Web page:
Saudi forces kill man who refused to give up property: Activists
Abdul Rahim al-Hwaiti was allegedly shot dead after he refused to give up his property for a Red Sea mega-project.
A Saudi citizen who refused government orders to give up his home to make way for a new mega-project was killed by security forces, according to Saudi activists.
The man, who identified himself as Abdul Rahim Ahmad Mahmoud al-Hwaiti, said in a video posted online he was from the town of al-Khraybah in the northwest Red Sea region. He and other residents were being pressured by the government to give up their properties and accept financial compensation, he said.
Al-Hwaiti said in one video uploaded on YouTube that “anyone who refuses to leave the area would be arrested by government agents”. He called the government’s move “forced displacement”.
“This is my home,” he said, adding he would not move elsewhere in Saudi Arabia because he considers his tribal area his “own homeland”.
Al-Hwaiti said residents of the area do not want to be uprooted but are now living in fear because of what security forces might do to them.
“Nine people from my area have been arrested so far and I am sure I will be next – or even killed,” he said in one video. “I am sure if they kill me they would put weapons around my body and claim I was a terrorist.”
According to Saudi activists, al-Hwaiti was shot dead after recording his last video documenting security forces storming his property.
The Saudi government has not commented on the alleged killing. Calls to two government officials seeking comment rang unanswered on Wednesday.
Al-Hwaiti hails from the powerful al-Huwaitat tribe who are based in three countries: Saudi Arabia, Jordan, and the Sinai in Egypt. The al-Huwaitat have resided in the region for more than 800 years, predating the Saudi state itself by many centuries over.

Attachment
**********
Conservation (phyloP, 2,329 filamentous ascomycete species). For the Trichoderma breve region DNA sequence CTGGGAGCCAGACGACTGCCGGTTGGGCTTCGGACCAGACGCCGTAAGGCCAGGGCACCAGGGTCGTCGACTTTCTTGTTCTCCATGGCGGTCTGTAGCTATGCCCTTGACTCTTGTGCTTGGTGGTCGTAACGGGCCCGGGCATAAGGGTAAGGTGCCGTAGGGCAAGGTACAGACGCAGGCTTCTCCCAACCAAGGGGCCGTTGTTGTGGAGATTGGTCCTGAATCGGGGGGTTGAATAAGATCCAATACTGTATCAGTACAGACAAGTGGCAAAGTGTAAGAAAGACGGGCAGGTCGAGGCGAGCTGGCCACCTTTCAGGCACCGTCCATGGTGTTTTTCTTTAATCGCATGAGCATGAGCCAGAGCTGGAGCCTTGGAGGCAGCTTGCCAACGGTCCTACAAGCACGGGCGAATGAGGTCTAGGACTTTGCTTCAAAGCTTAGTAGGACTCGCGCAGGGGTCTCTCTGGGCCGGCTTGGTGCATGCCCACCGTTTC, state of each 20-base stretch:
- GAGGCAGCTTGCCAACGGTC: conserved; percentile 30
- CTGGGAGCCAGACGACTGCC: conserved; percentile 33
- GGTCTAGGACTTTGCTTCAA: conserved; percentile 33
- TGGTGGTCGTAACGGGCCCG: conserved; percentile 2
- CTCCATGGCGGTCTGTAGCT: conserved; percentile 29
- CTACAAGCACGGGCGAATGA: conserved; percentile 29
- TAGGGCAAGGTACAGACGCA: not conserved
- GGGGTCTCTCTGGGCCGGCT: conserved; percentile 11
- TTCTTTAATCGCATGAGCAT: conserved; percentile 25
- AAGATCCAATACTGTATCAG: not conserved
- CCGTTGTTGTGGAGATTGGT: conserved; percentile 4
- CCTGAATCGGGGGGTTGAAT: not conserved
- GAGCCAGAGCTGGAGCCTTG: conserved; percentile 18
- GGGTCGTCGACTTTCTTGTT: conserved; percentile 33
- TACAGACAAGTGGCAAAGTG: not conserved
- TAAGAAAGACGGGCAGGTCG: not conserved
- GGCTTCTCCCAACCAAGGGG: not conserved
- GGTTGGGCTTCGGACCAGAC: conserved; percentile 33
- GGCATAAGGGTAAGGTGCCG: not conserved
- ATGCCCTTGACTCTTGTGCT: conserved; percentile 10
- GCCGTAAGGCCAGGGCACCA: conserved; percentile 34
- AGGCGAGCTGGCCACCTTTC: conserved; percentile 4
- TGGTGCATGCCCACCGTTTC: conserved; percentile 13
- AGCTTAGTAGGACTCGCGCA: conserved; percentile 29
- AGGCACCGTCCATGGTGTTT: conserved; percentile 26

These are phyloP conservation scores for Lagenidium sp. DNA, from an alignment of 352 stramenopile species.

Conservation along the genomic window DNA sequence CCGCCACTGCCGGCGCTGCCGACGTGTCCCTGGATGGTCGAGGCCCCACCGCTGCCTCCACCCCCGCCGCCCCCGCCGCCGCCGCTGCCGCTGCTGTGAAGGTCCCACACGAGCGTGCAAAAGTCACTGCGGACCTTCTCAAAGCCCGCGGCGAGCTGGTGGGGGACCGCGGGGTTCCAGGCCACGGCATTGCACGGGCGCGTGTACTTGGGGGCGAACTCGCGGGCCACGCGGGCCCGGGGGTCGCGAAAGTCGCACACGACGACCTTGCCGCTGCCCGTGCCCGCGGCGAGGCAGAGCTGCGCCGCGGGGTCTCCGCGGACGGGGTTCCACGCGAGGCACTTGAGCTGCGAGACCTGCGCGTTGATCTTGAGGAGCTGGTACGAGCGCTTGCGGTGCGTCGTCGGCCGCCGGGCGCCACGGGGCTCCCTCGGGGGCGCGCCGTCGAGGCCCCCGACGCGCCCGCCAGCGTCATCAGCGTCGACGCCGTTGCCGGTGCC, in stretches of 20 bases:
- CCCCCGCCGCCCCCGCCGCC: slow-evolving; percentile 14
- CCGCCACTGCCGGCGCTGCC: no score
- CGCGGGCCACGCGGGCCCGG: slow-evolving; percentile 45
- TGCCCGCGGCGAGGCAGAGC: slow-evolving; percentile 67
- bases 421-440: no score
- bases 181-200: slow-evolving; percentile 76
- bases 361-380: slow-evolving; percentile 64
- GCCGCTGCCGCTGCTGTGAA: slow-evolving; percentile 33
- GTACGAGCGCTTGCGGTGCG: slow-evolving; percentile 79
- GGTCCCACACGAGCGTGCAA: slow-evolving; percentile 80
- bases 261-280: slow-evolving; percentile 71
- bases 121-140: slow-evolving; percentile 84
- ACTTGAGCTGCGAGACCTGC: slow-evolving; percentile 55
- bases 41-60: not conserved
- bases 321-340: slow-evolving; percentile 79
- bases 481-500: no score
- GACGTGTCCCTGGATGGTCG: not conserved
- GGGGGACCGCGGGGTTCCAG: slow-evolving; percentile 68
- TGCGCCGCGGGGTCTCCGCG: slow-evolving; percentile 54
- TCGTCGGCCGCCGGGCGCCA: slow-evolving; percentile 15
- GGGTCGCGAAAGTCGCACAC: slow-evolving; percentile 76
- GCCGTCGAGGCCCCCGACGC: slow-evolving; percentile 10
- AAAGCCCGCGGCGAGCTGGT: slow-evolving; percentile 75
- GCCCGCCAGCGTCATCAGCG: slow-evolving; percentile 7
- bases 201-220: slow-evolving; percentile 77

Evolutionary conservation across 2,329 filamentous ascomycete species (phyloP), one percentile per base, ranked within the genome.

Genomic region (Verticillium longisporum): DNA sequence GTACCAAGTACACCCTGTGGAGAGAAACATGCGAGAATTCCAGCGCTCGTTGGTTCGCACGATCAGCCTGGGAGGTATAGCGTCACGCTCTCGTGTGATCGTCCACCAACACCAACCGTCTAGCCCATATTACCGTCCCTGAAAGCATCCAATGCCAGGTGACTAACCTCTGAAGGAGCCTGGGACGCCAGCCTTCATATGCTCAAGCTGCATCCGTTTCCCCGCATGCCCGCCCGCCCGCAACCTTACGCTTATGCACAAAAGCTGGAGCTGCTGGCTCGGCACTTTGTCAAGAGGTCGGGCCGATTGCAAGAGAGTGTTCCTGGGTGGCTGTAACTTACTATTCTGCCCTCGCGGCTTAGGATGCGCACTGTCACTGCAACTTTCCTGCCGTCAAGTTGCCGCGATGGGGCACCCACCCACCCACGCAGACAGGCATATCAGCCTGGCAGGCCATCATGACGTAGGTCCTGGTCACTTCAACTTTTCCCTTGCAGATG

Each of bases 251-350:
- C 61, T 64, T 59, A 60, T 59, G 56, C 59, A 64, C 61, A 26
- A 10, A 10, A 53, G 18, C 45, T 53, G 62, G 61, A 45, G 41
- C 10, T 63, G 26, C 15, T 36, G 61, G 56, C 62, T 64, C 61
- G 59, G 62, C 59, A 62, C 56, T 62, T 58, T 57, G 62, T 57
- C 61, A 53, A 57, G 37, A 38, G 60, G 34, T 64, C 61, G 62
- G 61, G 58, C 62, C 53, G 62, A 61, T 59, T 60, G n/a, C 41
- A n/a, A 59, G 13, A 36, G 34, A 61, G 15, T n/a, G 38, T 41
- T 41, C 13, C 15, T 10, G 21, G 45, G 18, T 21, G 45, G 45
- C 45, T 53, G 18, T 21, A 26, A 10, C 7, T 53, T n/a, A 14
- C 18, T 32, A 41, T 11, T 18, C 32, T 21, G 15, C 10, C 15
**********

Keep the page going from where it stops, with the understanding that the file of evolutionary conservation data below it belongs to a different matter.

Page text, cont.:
‘Uproot our people’
London-based Aliaa Abutayah is a Saudi political activist who opposes the Saudi leadership and hails from the city of Tabuk in the northwestern region.
She told Al Jazeera she received several videos – including one that shows the shooting of al-Hwaiti by Saudi security forces – from a witness and posted them on her Twitter account.
“The Saudi government has no right to uproot our people from their lands and homes for their projects that don’t benefit the region or the residents,” said Abutayah.
Abutayah alleged she has received death threats from Saudi agents because of her opposition to the government.
The Red Sea development, known as NEOM, is a mega-project envisioned by Crown Prince Mohammed bin Salman (MBS) in Tabuk province.
NEOM, which will be close to the size of Belgium, is to become a hub for “tourism, innovation and technology”. It is part of MBS’s Vision 2030 to transform Saudi Arabia and diversify its oil-based economy.
According to NEOM’s website, the project will include “towns and cities, ports and enterprise zones, research centres, sports and entertainment venues, and tourist destinations”.
“It will be the home and workplace for more than a million citizens from around the world,” it said.
Hamzah al-Kinani, a Washington, DC-based Saudi academic and dissident who worked previously for a senior Saudi royal, told Al Jazeera tribes in the region refuse to leave because they consider it their ancestral homeland and the area is part of their “honour and heritage”.
“Those who don’t accept the government compensation to leave their homes, they will either be imprisoned or killed – as in the case of Abdul Rahim al-Hwaiti,” he said
Agreeing with al-Kanani’s comments, Washington, DC-based Saudi activist Ali al-Ahmad said he is not surprised that Saudi security forces allegedly killed al-Hwaiti.
Al-Ahmad, founder and director of the Institute of Gulf Affairs, said the Saudi government has carried out similar operations in other areas of the country, particularly in its eastern province.
“They have destroyed many other private properties and historical places like al-Musawara [a residential area in Awamiyah town in eastern Qatif province in 2017] in order to develop mega-projects that eventually enrich a certain few people in the kingdom – but not the public,” he said.
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